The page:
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December 15, 1997


Farzana Versey

The impotence of being Woody Allen

If you are in the business of fabrication, masks often come to your rescue. Woody Allen is Hollywood's major rescue operation. Which is why his biographer, Eric Lax, found in his character "a lucky bungler who is more a pawn of chance and a walking compost heap of neurosis than the hipster and sex bandit he images himself… The Woody Allen character is a hilarious version concocted from a wildly exaggerated personal basis."

The first film he saw was Snow White and his reaction to the goings-on was, "They were moving." He wanted to reach out and touch them.

He has admitted that he still looks at things through a six-year-old's eyes. "As I've grown older, my life has developed a more tangible continuity with my childhood than most people's". It is this that has made memories of Manhattan appear so vivid in his films. Even his apartment has wraparound windows that give a 360-degree angled view and bring the skyline into his room.

And yet, the market-place has never been his criteria. Whatever has happened in his life goes completely against conventional wisdom. What would you expect a man who has an affair with the adopted daughter of his live-in companion of many years and is accused of molesting another one to be like?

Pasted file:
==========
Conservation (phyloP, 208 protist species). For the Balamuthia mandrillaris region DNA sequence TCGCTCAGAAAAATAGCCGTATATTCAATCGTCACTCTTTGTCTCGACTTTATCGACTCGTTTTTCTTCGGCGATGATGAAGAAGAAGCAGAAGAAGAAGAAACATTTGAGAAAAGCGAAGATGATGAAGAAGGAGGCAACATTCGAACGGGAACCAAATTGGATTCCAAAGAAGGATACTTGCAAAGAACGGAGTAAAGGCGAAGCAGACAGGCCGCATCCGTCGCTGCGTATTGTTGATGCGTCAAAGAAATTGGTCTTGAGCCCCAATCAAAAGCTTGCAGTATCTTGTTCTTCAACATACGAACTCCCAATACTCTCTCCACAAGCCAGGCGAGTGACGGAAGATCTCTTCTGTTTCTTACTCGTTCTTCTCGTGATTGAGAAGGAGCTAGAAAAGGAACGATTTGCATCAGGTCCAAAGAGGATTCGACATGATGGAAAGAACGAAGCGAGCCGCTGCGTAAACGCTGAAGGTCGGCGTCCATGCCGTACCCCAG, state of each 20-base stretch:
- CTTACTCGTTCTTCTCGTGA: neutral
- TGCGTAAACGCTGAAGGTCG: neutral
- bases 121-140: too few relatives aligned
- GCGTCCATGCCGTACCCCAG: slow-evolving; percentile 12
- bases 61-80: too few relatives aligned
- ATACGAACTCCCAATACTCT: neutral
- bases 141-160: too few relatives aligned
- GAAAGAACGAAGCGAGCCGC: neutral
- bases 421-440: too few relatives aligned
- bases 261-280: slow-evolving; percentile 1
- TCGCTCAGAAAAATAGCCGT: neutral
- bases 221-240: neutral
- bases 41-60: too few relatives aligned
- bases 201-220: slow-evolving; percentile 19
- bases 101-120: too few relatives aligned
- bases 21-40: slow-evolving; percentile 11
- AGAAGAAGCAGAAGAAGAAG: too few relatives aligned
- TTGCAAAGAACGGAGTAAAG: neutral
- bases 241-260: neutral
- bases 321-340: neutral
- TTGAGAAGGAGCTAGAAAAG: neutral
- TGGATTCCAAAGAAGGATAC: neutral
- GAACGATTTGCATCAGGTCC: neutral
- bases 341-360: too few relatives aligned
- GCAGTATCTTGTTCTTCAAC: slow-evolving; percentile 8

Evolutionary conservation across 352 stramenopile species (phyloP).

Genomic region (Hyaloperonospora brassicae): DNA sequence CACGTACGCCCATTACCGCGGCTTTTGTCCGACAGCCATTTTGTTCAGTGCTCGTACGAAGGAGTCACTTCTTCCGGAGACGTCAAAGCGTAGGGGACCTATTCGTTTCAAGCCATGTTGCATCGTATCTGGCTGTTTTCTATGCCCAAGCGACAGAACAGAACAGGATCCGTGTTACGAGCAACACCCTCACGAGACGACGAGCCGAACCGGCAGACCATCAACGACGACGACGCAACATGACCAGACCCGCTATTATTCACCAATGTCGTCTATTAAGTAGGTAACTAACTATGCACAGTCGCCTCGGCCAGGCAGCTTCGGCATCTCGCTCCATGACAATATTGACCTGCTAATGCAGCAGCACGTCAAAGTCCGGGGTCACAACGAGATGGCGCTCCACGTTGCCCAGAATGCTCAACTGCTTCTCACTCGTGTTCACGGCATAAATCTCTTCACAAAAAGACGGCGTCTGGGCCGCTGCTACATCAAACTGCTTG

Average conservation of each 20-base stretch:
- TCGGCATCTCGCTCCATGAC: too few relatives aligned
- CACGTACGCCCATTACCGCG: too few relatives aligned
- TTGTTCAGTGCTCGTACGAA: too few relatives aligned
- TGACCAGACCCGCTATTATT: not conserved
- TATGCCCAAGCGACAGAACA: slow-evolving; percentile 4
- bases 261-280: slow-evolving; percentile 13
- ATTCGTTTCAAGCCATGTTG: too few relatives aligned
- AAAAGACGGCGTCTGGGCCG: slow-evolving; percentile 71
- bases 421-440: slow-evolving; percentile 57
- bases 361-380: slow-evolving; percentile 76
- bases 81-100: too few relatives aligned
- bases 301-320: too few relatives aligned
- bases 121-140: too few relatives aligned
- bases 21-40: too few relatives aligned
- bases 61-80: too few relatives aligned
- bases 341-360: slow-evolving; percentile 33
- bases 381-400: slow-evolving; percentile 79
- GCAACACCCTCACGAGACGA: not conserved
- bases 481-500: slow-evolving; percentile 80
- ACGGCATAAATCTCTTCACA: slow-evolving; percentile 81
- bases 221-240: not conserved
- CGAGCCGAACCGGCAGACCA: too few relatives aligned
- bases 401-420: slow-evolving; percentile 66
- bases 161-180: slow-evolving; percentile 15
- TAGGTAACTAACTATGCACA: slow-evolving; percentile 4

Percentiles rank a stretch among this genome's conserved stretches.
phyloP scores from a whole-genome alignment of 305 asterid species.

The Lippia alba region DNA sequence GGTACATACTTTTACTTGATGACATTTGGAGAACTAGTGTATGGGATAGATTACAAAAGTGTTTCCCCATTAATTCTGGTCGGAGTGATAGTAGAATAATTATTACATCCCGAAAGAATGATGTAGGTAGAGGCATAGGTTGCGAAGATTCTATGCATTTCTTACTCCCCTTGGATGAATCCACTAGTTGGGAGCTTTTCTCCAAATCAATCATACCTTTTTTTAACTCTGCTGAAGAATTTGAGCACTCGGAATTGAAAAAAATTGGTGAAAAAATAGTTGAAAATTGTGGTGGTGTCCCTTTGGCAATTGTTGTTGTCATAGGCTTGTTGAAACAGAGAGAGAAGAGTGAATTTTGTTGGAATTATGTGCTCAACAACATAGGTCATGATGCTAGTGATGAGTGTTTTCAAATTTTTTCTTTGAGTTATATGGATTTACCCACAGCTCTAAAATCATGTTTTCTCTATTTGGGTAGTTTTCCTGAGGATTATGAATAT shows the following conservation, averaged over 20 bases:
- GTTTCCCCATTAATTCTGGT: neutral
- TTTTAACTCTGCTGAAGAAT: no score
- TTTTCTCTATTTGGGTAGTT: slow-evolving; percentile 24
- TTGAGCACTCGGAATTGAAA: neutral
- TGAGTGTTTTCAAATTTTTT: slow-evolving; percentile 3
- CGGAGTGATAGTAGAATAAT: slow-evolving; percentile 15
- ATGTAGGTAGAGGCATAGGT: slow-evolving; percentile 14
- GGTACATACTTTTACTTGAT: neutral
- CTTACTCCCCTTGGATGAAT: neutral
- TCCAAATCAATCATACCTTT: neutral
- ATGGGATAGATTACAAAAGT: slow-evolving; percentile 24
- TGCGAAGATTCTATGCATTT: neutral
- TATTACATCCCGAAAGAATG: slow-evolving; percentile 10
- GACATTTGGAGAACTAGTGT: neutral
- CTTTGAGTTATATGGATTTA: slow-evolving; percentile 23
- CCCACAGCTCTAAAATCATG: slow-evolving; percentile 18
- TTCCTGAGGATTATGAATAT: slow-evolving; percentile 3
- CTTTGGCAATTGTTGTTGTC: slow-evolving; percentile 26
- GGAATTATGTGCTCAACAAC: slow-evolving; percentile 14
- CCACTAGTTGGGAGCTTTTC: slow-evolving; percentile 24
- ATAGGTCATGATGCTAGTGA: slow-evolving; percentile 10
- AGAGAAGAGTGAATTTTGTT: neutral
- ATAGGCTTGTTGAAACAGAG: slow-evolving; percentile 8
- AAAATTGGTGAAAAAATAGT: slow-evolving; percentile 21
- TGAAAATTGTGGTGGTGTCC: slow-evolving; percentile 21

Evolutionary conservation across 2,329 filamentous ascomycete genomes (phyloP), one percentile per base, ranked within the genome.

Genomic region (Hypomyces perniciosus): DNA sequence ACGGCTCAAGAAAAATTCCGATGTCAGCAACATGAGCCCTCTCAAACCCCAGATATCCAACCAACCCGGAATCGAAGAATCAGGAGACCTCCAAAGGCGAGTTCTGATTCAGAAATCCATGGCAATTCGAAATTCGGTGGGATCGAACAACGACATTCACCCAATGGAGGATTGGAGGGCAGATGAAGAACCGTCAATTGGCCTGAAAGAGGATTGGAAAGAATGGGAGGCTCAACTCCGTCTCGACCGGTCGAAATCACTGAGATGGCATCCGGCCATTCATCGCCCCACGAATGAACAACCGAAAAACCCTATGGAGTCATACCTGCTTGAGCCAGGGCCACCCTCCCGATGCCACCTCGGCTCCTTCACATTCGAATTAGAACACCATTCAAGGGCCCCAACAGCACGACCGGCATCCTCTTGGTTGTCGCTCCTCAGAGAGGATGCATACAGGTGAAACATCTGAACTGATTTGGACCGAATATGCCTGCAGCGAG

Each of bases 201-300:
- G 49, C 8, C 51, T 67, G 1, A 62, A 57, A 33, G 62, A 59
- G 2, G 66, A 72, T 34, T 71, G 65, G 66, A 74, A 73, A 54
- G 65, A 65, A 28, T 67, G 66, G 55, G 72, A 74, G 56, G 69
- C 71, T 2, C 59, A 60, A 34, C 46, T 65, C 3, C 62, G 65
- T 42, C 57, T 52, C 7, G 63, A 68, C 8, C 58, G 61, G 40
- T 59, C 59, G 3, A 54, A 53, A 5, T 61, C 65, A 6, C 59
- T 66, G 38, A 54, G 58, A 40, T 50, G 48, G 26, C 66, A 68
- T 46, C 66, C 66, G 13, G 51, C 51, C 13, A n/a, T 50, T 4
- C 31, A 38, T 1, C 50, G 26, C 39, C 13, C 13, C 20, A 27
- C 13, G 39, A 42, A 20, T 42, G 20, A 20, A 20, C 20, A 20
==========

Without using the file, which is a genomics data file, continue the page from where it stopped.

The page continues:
A man dying to taste variety? Apparently, in Paris, he once ate identical dinners every night for six months. Reason: "Once he finds something or someone he likes, he is loath to deviate from it or him or her."

A freeloader? Once, after a professional meeting, he asked to use his host's telephone. After he left, they found three dimes placed discreetly near the instrument.

A cocksure show-off? He found girls were not interested in him because, "I was a lowlife, culturally and intellectually". If they asked about Faulkner, he'd say, "I read comic books." But he soon began to "struggle to stay alive in that kind of company."

A chauvinist? His women characters are always strong because he feels, "They're more solid citizens."

A child-hater? In his own words: "Only after Mia have I seen children are so meaningful… It's a bigger kick getting a laugh from a baby than it is from a whole audience."

Afraid? Yes, he wished he had courage and religious faith. "I'd probably need less courage if I was born with religious faith." Yet, in his tribute to Bob Hope's character, he called him, "Vain, a womaniser, a coward's coward, but always brilliant."

He was probably already justifying his future actions: He could also be a very convincing fake -- a maniac behind the sobriety.

But the artistic person who shirks duty and cheats has to resort to cowardice. His cultural moorings and sensitivity (however harsh be his personal actions, he is perceptive about them) do not permit braggadocio. The victim of his misdemeanours must surely go through torture, but I suspect he suffers too for forgetting that the imagination is merely a mean to create a work of art, not to bring about upheavals in life.

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Farzana Versey